New Year’s resolutions: Roughly 40% of people make them each year, and of those who make them, just 40% are successful at keeping them 6 months into the year. There are many reasons why a New Year’s resolution might not succeed: Maybe the goal is set too high (hello “I’m going to lose 20 lbs in January”) or perhaps the goal is expensive, making it difficult to achieve. Do you want to make meaningful resolutions this year that last?
Perhaps the smartest New Year’s Resolutions are are the ones that help you save money and improve your financial situation. They may not be easy to stick to, but they’ll make a big difference in your financial picture. Whether you’re dealing with debt that you want to get rid of, or you simply want to increase savings, make a plan for a New Year’s resolutions that will succeed.
In the excitement of the New Year, it’s very easy to get into a resolution frenzy. You might resolve to lose 20 pounds, pay off $20,000 in debt, and get your emergency fund squared away while saving for your dream vacation and the purchase of a new home. While all of those are great resolutions, if you try to do all of them at once, you might set yourself up for failure.
Instead, choose the one new year’s resolution that will provide you with the most immediate financial benefit and focus on that one. For instance, if you currently have high-interest debt, resolving to pay it off might be the best choice before tackling other goals.
Once you’ve decided on a resolution, it’s best to make a realistic plan for action. It’s easy to say “I’ll pay off $20,000 in debt this year,” but it’s more challenging to have an actual goal of how you’ll do it. Working with a non-profit credit counselor can help you put together a plan for success. For example, the counselor can help you establish a budget, recommend the debts to focus on first, or recommend a debt management plan if that’s the best option for you.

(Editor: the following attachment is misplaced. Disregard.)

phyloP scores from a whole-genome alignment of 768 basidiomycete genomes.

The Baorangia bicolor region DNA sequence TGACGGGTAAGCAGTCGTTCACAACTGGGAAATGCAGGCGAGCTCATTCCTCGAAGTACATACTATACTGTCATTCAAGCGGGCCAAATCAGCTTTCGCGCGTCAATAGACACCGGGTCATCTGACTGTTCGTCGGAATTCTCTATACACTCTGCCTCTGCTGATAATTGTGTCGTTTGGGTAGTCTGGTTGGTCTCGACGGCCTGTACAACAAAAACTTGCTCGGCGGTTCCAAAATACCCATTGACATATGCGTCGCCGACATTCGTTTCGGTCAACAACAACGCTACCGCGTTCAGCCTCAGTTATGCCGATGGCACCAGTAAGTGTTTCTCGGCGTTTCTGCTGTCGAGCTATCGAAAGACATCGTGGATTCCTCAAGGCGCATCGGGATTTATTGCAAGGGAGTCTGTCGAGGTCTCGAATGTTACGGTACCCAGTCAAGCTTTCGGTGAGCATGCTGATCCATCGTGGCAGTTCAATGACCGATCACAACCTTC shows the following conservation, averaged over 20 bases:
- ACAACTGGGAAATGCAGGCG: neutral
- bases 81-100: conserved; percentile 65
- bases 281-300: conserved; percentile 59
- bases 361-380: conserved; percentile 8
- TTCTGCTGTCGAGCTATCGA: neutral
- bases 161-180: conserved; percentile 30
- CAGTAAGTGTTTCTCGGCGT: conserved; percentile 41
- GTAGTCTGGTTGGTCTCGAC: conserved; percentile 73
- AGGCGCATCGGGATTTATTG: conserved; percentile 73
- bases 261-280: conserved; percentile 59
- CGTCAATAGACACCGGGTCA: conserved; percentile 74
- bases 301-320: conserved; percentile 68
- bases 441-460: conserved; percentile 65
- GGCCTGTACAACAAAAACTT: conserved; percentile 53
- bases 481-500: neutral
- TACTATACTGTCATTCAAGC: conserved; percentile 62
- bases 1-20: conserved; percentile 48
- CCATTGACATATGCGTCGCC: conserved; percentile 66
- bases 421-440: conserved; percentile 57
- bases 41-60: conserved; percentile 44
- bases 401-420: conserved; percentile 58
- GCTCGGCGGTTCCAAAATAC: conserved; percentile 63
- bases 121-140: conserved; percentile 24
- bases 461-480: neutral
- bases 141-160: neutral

Breaking your resolution up into bite-sized, incremental goals can help you achieve it and can help make it more affordable. In the case of paying off debt, you might decide to pay off a high-interest rate credit card during the first half of the year and can decide on a monthly payment that will help you reach that goal. Instead of looking at paying off a big sum, such as $2,000, you can look at a smaller monthly number, such as $400.
Once you have a concrete and realistic plan for your New Year’s resolutions in place, the next challenge is sticking to it. Putting your goals on autopilot can help you stay on track without having to even think about it.
In the case of paying off debt or saving money, the easiest way to automate your goals is to set up automatic payments or transfers to savings. That way, you won’t have to worry about forgetting to make a payment each month. With savings goals, you’re less likely to skip a month of savings if you never see the money to begin with.
One of the most important things to remember when it comes to sticking to New Year’s resolutions is to take things one step at a time. You might want that debt paid off now or that weight to fall off right away, it takes time. You will get frustrated and disappointed if you have unrealistic expectations about how quickly you can change your situation.
If you are experiencing financial difficulty and are looking for a solution, non-profit credit counseling can help you make sense of all your options. Contact us today for a free financial assessment with one of our certified credit counselors.
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